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Police allege flurry of crack video calls

Police allege flurry of crack video callsToronto Mayor Rob Ford sits during a City council meeting May 21, 2013. THE CANADIAN PRESS/Nathan Denette

TORONTO - Toronto police have identified a one-day flurry of communications about the so-called Rob Ford crack video after news first broke as part of their investigation into the mayor, court documents show.

Media reports about the existence of the video appearing to show Ford smoking crack cocaine were published late at night on May 16, 2013. The next day there were 50 separate communications about the video found in intercepts through a gang, weapons and drugs investigation known as Project Traveller and found through phone record production orders, police allege.

Some of the intercepted calls are detailed in portions released Friday of documents containing Toronto police allegations that haven't been proven in court.

The release of the information was opposed in court by a lawyer for Alexander Lisi, a friend of the Toronto mayor, who is charged with extortion for alleged attempts to get his hands on the video.

Seth Weinstein said portions of the documents still under publication ban go to the heart of the prosecution on the extortion charge. He argued that publishing that information could hurt Lisi's fair trial rights.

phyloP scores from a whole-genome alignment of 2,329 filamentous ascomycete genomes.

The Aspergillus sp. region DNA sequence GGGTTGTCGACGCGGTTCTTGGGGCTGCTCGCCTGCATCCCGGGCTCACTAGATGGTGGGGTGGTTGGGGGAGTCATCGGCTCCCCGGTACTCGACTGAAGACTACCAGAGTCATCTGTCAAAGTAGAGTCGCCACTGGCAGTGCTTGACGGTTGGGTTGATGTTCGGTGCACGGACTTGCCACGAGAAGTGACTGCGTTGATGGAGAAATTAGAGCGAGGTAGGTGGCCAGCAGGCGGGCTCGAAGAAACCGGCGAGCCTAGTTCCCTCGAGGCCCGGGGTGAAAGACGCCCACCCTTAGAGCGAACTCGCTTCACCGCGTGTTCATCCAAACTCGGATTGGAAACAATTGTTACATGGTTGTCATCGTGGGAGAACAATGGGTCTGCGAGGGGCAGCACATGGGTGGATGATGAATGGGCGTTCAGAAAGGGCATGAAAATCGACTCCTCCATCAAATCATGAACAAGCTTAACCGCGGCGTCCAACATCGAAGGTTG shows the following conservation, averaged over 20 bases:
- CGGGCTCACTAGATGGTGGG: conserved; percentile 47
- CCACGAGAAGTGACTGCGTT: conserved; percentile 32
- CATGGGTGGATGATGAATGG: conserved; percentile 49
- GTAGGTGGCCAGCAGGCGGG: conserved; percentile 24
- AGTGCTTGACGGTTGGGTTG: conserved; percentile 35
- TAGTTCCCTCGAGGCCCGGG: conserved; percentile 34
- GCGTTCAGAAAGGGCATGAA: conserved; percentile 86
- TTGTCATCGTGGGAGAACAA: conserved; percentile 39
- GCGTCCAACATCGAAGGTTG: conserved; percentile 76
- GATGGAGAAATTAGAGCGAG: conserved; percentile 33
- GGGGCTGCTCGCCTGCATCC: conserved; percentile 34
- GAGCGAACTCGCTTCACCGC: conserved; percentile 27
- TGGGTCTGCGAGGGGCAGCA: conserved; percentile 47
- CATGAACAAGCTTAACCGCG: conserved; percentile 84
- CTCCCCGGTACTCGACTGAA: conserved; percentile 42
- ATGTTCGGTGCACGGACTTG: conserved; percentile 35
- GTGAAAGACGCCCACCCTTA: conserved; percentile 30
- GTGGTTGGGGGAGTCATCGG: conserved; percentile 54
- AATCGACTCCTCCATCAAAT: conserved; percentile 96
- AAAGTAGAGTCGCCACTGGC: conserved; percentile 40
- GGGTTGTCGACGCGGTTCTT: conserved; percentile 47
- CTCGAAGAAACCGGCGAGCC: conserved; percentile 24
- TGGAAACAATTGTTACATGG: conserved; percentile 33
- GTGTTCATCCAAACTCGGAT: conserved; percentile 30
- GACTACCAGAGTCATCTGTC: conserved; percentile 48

Police allege that as Lisi was trying to get the video between May 16 and 18, he made several calls to alleged gang members as well as Ford's cellphone, home and OnStar number.

Media lawyer Peter Jacobsen said there is no specific allegation in the documents that the mayor was trying to get his hands on the video or that Lisi was acting on the mayor's behalf.

One alleged intercepted communication was a call from Mohamed Siad, an alleged gang member who police believe was behind the making of the crack video. He called someone believed to be his sister at 12:47 a.m. on May 17, hours after the news broke, and asked her to take a phone out of a red pencil case and hold it for him, police allege.

"I believe Mohamed Siad was referring to the phone containing the video of mayor Ford consuming what appears to be a narcotic," police say in the document.

Siad's sister was interviewed by police and said she had no memory of that conversation and has never spoken with her brother about the video, police say in the document.

Police have alleged that Lisi threatened both Siad and Liban Siyad — both charged with gang offences in the Project Traveller investigation — in his alleged extortion attempts.

Siyad was also heard on intercepted communications talking about the crack video, police say in the document. He spoke on the afternoon of May 17 to another man, who asked him "Why you going to drop it on the mayor," according to a police summary of the call.

Police have alleged in previously released court documents that the video was filmed surreptitiously at 7:57 p.m. on Feb. 17, 2013 — Sunday of a long Family Day weekend in Ontario.

Ford has admitted smoking crack cocaine, likely in one of his "drunken stupors," but has said he hasn't seen the video. Ford has urged police to release it and he has also dared the chief to arrest him.

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